I Used to Insist I Didn’t Get Angry. Not Anymore. On female rage.
This article was published by the New York Times on January 17th, 2018. We are reposting this article.
For years, I described myself as someone who wasn’t prone to anger. “I don’t get angry,” I said. “I get sad.” I believed this inclination was mainly about my personality — that sadness was a more natural emotion for me than anger, that I was somehow built this way. It’s easy to misunderstand the self as private, when it’s rarely private at all: It’s always a public artifact, never fixed, perpetually sculpted by social forces. In truth, I was proud to describe myself in terms of sadness rather than anger. Why? Sadness seemed more refined and also more selfless — as if you were holding the pain inside yourself, rather than making someone else deal with its blunt-force trauma.
But a few years ago, I started to get a knot in my gut at the canned cadences of my own refrain: I don’t get angry. I get sad. At the shrillest moments of our own self-declarations — I am X, I am not Y — we often hear in that tinny register another truth, lurking expectantly, and begin to realize there are things about ourselves we don’t yet know. By which I mean that at a certain point, I started to suspect I was angrier than I thought.
Of course it wasn’t anger when I was 4 years old and took a pair of scissors to my parents’ couch — wanting so badly to destroy something, whatever I could. Of course it wasn’t anger when I was 16 and my boyfriend broke up with me, and I cut up the inside of my own ankle — wanting so badly to destroy something, whatever I could. Of course it wasn’t anger when I was 34 and fighting with my husband, when I screamed into a pillow after he left the house so our daughter wouldn’t hear, then threw my cellphone across the room and spent the next 10 minutes searching for it under the bed, and finally found it in a small pile of cat vomit. Of course it wasn’t anger when, during a faculty meeting early in my teaching days, I distributed statistics about how many female students in our department had reported instances of sexual harassment the year before: more than half of them.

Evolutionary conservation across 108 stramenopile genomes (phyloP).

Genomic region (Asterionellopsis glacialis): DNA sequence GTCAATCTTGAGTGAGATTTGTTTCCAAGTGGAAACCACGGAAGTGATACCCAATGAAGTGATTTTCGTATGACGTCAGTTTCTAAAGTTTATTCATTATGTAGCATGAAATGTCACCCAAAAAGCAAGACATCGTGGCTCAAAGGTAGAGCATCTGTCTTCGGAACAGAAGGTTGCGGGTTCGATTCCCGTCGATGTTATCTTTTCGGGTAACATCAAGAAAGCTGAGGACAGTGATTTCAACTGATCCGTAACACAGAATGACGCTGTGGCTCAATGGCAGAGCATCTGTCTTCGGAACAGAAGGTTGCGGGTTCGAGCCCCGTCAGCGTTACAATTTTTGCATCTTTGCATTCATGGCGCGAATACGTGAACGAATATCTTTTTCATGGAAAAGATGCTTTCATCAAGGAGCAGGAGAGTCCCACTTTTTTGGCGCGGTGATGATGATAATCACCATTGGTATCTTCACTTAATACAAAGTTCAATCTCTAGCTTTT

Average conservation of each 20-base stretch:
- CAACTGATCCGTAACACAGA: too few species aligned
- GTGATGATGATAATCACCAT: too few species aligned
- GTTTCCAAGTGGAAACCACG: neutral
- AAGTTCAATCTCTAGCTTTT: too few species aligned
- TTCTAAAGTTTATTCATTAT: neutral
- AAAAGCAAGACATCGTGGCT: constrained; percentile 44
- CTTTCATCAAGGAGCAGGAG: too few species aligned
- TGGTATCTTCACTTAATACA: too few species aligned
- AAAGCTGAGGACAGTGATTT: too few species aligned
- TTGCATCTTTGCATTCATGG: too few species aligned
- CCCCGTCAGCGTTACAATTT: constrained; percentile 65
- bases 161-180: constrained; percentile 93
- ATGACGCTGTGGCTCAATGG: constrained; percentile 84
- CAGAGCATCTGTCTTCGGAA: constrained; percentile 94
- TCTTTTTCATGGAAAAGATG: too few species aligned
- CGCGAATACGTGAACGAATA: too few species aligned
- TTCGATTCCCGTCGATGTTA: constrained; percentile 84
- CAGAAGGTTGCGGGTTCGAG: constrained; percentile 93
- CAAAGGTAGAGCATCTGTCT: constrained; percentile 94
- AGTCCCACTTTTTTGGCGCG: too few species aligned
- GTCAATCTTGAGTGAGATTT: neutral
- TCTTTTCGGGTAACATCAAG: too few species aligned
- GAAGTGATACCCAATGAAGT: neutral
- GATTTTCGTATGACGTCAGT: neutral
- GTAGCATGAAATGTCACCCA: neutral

A faculty member grew indignant and insisted that most of those claims probably didn’t have any basis at all. I clenched my fists. I struggled to speak. It wasn’t that I could say for sure what had happened in each of those cases — of course I couldn’t, they were just anonymous numbers on the page — but their sheer volume seemed horrifying. It demanded attention. I honestly hadn’t expected that anyone would resist these numbers or force me to account for why it was important to look at them. The scrutiny of the room made me struggle for words just when I needed them most. It made me dig my nails into my palm. What was that emotion? It was not sadness. It was rage.
A 2016 study found that it took longer for people to correctly identify the gender of female faces displaying an angry expression, as if the emotion had wandered out of its natural habitat by finding its way to their features. A 1990 study conducted by the psychologists Ulf Dimberg and L.O. Lundquist found that when female faces are recognized as angry, their expressions are rated as more hostile than comparable expressions on the faces of men — as if their violation of social expectations had already made their anger seem more extreme, increasing its volume beyond what could be tolerated.